Pheasants Forever Nebraska

Seeds, What do they know?

Plant seeds, miracles of mother nature that we all know, and can even say, are essential for our very survival. But have you ever wondered how they “know” when to grow?
Now to say seeds “know” things may not be entirely accurate. But consider how many plants go to seed in the summer and fall, but do not germinate and grow till the time and conditions are right next the following spring or summer. This is due to the evolutionary advantage of internal seed dormancy. If these seeds simply germinated when matured and dropped onto moist warm soil right before winter, the growing summer plant would likely die in the harsh unfavorable months ahead. But, with internal seed dormancy, they “know” to wait till conditions change and will be favorable right before a long growing season.
There can be many ways to break a seed’s internal dormancy. Many of our native grasses and wildflower seeds, like milkweed for example, require a stratification period of 30 to 60 days in a cold, moist environment. Exactly like the conditions you would find during the winter on the plains under snow! Without going through this period, the seed might “think” winter is still coming and will likely not germinate. When the conditions in the spring warms indicating summer is on the way, the internal dormancy has been broken and the seed germinates and grows. Without this stratification period, the seed can wait for months, or even years, for the conditions to be right for survival.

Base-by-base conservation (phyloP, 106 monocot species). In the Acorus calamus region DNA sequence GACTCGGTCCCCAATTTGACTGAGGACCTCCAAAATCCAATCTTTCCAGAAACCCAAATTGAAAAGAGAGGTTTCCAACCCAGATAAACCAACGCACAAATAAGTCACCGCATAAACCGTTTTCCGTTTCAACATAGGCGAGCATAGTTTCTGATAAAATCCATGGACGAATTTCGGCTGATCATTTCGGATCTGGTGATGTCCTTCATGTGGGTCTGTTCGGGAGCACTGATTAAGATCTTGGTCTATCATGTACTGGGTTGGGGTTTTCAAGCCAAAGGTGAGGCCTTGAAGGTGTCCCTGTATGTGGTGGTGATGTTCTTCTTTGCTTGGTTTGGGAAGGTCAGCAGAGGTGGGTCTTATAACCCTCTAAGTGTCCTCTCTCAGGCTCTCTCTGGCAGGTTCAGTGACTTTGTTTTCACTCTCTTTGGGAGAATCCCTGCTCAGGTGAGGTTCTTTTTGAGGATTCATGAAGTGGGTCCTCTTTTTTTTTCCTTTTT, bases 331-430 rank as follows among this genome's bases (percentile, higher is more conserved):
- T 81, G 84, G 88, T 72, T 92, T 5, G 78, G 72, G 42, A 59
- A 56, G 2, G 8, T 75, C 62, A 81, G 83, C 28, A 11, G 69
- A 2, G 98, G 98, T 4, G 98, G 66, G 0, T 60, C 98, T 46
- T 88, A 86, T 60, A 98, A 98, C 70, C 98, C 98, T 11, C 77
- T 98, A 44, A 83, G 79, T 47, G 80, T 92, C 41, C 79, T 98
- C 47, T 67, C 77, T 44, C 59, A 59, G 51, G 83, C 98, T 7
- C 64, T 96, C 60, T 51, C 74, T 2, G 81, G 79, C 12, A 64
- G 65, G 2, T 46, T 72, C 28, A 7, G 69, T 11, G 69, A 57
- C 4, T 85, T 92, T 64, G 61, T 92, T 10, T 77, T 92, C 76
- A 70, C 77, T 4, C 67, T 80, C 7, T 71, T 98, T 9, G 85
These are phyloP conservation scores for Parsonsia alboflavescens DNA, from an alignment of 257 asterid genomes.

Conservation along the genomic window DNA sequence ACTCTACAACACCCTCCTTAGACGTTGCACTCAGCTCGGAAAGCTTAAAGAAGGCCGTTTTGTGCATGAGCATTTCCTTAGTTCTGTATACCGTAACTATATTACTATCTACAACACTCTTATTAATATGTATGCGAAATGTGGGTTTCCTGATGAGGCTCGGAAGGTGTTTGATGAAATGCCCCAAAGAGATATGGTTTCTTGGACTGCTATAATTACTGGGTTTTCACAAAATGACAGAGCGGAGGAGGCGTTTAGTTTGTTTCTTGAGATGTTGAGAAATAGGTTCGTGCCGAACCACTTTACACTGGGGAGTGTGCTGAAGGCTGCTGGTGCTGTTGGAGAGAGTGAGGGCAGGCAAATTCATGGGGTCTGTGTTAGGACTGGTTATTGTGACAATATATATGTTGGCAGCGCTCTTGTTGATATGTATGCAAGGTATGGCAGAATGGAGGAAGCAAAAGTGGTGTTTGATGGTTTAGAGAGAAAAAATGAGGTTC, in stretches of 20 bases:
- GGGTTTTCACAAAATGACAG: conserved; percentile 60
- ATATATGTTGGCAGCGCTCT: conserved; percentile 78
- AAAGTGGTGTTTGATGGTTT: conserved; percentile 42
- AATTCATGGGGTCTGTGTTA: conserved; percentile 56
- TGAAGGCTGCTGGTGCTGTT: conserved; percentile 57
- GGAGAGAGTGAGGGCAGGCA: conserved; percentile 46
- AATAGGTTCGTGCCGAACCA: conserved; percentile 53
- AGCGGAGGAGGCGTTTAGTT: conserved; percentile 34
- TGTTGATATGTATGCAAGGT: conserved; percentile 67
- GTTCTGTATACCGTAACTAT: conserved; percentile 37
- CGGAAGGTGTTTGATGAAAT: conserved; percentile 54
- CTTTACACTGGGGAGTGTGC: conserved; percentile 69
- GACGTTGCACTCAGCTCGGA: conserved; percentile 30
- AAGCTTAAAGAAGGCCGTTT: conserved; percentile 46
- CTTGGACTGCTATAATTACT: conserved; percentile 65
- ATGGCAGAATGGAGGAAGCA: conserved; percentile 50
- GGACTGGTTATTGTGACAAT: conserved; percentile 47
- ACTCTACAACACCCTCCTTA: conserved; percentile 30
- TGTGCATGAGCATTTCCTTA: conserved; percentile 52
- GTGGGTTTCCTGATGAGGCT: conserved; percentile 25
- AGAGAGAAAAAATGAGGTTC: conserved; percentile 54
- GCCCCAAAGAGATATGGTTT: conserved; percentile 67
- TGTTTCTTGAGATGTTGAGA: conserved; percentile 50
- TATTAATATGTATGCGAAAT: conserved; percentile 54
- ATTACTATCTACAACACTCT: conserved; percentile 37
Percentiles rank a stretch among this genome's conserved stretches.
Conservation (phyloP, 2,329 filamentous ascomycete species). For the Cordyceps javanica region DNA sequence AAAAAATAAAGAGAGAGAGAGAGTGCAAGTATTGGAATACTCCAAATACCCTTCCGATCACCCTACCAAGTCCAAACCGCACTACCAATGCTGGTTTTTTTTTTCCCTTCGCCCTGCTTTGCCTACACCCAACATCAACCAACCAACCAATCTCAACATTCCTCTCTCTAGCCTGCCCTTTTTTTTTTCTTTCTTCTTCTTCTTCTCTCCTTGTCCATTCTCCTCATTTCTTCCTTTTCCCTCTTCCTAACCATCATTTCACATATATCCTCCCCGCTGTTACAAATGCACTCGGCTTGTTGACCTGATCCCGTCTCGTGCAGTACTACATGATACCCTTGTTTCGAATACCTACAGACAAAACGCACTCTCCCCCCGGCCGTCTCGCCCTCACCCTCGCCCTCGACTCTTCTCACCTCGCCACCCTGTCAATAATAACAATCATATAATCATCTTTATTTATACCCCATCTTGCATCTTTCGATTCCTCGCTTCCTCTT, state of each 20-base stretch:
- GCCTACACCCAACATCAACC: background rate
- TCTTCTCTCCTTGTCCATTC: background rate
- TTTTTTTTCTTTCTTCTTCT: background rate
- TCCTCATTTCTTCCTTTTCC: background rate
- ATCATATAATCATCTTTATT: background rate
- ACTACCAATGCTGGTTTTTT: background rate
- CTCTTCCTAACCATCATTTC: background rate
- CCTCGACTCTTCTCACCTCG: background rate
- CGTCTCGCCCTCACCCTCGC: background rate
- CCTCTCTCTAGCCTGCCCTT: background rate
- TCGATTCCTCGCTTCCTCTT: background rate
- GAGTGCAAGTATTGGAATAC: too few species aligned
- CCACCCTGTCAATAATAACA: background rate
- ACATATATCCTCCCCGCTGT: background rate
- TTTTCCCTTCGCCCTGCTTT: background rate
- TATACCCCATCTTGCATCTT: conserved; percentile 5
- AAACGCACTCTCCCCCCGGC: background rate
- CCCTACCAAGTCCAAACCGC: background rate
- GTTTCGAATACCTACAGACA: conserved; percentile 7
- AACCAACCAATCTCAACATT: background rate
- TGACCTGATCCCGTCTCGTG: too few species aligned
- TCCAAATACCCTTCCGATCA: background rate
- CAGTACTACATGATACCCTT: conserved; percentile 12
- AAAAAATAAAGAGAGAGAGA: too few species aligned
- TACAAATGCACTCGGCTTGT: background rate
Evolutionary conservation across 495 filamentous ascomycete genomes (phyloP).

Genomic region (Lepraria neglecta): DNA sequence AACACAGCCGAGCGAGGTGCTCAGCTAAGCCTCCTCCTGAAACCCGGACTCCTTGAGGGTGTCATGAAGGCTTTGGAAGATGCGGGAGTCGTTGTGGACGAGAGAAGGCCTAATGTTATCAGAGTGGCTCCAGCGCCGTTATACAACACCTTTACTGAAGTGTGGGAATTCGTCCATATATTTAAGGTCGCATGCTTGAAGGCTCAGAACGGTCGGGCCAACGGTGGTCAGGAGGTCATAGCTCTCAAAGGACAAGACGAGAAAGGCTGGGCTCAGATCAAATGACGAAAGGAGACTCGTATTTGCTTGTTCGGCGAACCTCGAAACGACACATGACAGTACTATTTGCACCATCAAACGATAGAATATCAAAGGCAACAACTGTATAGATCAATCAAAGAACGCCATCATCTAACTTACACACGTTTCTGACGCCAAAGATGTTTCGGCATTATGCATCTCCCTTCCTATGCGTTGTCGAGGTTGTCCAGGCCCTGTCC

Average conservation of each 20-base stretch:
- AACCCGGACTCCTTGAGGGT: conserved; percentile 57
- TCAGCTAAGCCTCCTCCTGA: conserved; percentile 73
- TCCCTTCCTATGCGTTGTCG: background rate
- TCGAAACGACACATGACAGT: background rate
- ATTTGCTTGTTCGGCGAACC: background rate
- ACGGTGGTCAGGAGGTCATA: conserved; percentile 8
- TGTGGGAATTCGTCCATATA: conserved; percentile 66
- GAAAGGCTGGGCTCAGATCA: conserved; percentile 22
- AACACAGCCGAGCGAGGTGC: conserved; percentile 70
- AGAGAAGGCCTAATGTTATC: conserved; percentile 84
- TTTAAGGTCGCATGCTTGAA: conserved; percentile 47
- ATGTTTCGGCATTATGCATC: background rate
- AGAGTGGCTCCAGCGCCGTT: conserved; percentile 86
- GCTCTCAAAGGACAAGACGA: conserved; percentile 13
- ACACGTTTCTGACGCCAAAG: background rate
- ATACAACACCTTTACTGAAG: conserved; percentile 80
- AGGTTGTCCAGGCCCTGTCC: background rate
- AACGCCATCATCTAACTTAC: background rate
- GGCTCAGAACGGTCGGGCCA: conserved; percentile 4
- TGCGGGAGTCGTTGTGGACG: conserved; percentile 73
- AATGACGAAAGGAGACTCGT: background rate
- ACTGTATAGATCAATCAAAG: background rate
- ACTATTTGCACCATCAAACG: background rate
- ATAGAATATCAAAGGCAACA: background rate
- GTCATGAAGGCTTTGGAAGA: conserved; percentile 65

Another example of internal dormancy can be found in many of our native shrubs. When the fruits containing the seeds of the next generation fall to the ground, they likely will not germinate after the fruit rots. Growing directly under the parent shrub, where there would be limited light and nutrients, would be a disadvantage to the young seedling. Instead, the shrub invests energy into fruit to attract birds and mammals. When the fruits are eaten, the ingested seed passes through the acidic gut of animal to be “deposited” elsewhere. These seeds need the scarification of the acid breaking down the hard, tough seed coat to “wake it up”.
As Pheasants Forever Farm Bill Biologists, we have an in depth understanding of many of these requirements. So much so, that we require most of our native seed mixes be planted during the dormant winter season between November 30th and April 30th. This allows our mixes to get the required stratification to break the internal dormancies to increase germination and success. Therefore, using mother nature’s own tricks for survival to our advantage.
So, in the end, trust mother nature and the miracles of her seeds. They have been doing this much longer than any of us!!

About the Author: Mike Klosterman

As a Senior Farm Bill Biologist in the panhandle of Nebraska, Mike oversees Farm Bill Wildlife Biologists and efforts in the west. Mike puts in the effort in his job as well as in his own practice owning a dryland farm and ranch raising wheat, hay, cattle and nearly 1000 acres of CRP.